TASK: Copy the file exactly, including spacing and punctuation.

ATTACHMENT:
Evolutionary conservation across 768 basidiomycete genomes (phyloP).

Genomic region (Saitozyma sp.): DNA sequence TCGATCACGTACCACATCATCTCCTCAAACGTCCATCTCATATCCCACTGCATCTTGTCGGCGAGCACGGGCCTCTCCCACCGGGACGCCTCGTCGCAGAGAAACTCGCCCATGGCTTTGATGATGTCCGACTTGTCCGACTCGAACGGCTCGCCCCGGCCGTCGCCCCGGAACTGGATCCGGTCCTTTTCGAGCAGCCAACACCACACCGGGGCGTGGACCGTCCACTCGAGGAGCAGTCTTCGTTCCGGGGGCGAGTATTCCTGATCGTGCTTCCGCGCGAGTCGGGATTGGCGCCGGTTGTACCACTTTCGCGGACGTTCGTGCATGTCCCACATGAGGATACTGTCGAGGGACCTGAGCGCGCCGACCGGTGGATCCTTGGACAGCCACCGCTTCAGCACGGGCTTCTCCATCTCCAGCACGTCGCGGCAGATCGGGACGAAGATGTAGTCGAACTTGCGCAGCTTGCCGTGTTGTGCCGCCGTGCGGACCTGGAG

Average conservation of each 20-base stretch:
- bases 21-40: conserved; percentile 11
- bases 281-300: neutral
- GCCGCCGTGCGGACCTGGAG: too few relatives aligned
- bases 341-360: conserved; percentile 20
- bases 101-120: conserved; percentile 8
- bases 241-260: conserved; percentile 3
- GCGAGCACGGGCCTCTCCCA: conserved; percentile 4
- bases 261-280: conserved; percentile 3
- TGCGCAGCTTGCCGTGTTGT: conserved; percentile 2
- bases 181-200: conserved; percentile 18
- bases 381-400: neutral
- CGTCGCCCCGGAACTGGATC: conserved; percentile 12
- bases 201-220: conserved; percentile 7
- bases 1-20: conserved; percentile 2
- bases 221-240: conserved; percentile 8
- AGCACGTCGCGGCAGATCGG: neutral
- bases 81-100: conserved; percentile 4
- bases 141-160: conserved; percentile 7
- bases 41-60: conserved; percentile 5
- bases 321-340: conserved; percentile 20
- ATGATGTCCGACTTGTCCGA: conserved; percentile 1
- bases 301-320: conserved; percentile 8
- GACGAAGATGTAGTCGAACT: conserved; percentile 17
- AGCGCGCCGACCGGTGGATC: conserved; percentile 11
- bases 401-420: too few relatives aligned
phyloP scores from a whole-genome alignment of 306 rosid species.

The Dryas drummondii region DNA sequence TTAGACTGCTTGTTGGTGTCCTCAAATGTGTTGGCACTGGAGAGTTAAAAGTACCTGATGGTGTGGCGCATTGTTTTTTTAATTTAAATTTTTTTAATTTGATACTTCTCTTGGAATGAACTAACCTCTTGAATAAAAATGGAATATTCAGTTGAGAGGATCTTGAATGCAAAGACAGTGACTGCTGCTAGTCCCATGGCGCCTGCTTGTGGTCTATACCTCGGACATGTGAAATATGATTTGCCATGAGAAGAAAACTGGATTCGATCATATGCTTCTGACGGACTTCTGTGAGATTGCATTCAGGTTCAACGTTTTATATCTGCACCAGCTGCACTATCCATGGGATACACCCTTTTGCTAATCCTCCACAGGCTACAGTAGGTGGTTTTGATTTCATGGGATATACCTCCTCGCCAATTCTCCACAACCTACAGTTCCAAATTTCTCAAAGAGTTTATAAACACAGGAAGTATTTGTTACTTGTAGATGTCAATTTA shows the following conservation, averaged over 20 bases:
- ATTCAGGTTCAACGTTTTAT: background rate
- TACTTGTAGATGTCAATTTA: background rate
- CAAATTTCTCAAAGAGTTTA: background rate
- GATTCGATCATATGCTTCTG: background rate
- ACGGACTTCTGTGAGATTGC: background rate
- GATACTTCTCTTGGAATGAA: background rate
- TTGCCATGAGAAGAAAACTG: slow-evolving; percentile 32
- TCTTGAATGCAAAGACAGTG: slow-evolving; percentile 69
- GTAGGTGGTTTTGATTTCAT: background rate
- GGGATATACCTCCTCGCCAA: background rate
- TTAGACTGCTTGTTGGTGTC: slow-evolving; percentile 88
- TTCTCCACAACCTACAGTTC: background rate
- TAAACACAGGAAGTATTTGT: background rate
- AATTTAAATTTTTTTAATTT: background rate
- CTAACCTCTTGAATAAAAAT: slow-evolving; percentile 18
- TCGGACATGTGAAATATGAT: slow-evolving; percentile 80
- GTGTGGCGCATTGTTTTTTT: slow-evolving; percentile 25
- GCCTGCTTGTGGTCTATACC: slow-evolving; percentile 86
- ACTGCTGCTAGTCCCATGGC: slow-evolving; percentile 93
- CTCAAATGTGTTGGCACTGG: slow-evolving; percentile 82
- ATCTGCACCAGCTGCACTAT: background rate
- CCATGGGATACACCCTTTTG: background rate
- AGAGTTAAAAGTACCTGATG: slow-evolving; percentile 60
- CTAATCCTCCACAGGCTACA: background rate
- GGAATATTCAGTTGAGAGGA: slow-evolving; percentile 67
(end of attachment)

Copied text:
Evolutionary conservation across 768 basidiomycete genomes (phyloP).

Genomic region (Saitozyma sp.): DNA sequence TCGATCACGTACCACATCATCTCCTCAAACGTCCATCTCATATCCCACTGCATCTTGTCGGCGAGCACGGGCCTCTCCCACCGGGACGCCTCGTCGCAGAGAAACTCGCCCATGGCTTTGATGATGTCCGACTTGTCCGACTCGAACGGCTCGCCCCGGCCGTCGCCCCGGAACTGGATCCGGTCCTTTTCGAGCAGCCAACACCACACCGGGGCGTGGACCGTCCACTCGAGGAGCAGTCTTCGTTCCGGGGGCGAGTATTCCTGATCGTGCTTCCGCGCGAGTCGGGATTGGCGCCGGTTGTACCACTTTCGCGGACGTTCGTGCATGTCCCACATGAGGATACTGTCGAGGGACCTGAGCGCGCCGACCGGTGGATCCTTGGACAGCCACCGCTTCAGCACGGGCTTCTCCATCTCCAGCACGTCGCGGCAGATCGGGACGAAGATGTAGTCGAACTTGCGCAGCTTGCCGTGTTGTGCCGCCGTGCGGACCTGGAG

Average conservation of each 20-base stretch:
- bases 21-40: conserved; percentile 11
- bases 281-300: neutral
- GCCGCCGTGCGGACCTGGAG: too few relatives aligned
- bases 341-360: conserved; percentile 20
- bases 101-120: conserved; percentile 8
- bases 241-260: conserved; percentile 3
- GCGAGCACGGGCCTCTCCCA: conserved; percentile 4
- bases 261-280: conserved; percentile 3
- TGCGCAGCTTGCCGTGTTGT: conserved; percentile 2
- bases 181-200: conserved; percentile 18
- bases 381-400: neutral
- CGTCGCCCCGGAACTGGATC: conserved; percentile 12
- bases 201-220: conserved; percentile 7
- bases 1-20: conserved; percentile 2
- bases 221-240: conserved; percentile 8
- AGCACGTCGCGGCAGATCGG: neutral
- bases 81-100: conserved; percentile 4
- bases 141-160: conserved; percentile 7
- bases 41-60: conserved; percentile 5
- bases 321-340: conserved; percentile 20
- ATGATGTCCGACTTGTCCGA: conserved; percentile 1
- bases 301-320: conserved; percentile 8
- GACGAAGATGTAGTCGAACT: conserved; percentile 17
- AGCGCGCCGACCGGTGGATC: conserved; percentile 11
- bases 401-420: too few relatives aligned
phyloP scores from a whole-genome alignment of 306 rosid species.

The Dryas drummondii region DNA sequence TTAGACTGCTTGTTGGTGTCCTCAAATGTGTTGGCACTGGAGAGTTAAAAGTACCTGATGGTGTGGCGCATTGTTTTTTTAATTTAAATTTTTTTAATTTGATACTTCTCTTGGAATGAACTAACCTCTTGAATAAAAATGGAATATTCAGTTGAGAGGATCTTGAATGCAAAGACAGTGACTGCTGCTAGTCCCATGGCGCCTGCTTGTGGTCTATACCTCGGACATGTGAAATATGATTTGCCATGAGAAGAAAACTGGATTCGATCATATGCTTCTGACGGACTTCTGTGAGATTGCATTCAGGTTCAACGTTTTATATCTGCACCAGCTGCACTATCCATGGGATACACCCTTTTGCTAATCCTCCACAGGCTACAGTAGGTGGTTTTGATTTCATGGGATATACCTCCTCGCCAATTCTCCACAACCTACAGTTCCAAATTTCTCAAAGAGTTTATAAACACAGGAAGTATTTGTTACTTGTAGATGTCAATTTA shows the following conservation, averaged over 20 bases:
- ATTCAGGTTCAACGTTTTAT: background rate
- TACTTGTAGATGTCAATTTA: background rate
- CAAATTTCTCAAAGAGTTTA: background rate
- GATTCGATCATATGCTTCTG: background rate
- ACGGACTTCTGTGAGATTGC: background rate
- GATACTTCTCTTGGAATGAA: background rate
- TTGCCATGAGAAGAAAACTG: slow-evolving; percentile 32
- TCTTGAATGCAAAGACAGTG: slow-evolving; percentile 69
- GTAGGTGGTTTTGATTTCAT: background rate
- GGGATATACCTCCTCGCCAA: background rate
- TTAGACTGCTTGTTGGTGTC: slow-evolving; percentile 88
- TTCTCCACAACCTACAGTTC: background rate
- TAAACACAGGAAGTATTTGT: background rate
- AATTTAAATTTTTTTAATTT: background rate
- CTAACCTCTTGAATAAAAAT: slow-evolving; percentile 18
- TCGGACATGTGAAATATGAT: slow-evolving; percentile 80
- GTGTGGCGCATTGTTTTTTT: slow-evolving; percentile 25
- GCCTGCTTGTGGTCTATACC: slow-evolving; percentile 86
- ACTGCTGCTAGTCCCATGGC: slow-evolving; percentile 93
- CTCAAATGTGTTGGCACTGG: slow-evolving; percentile 82
- ATCTGCACCAGCTGCACTAT: background rate
- CCATGGGATACACCCTTTTG: background rate
- AGAGTTAAAAGTACCTGATG: slow-evolving; percentile 60
- CTAATCCTCCACAGGCTACA: background rate
- GGAATATTCAGTTGAGAGGA: slow-evolving; percentile 67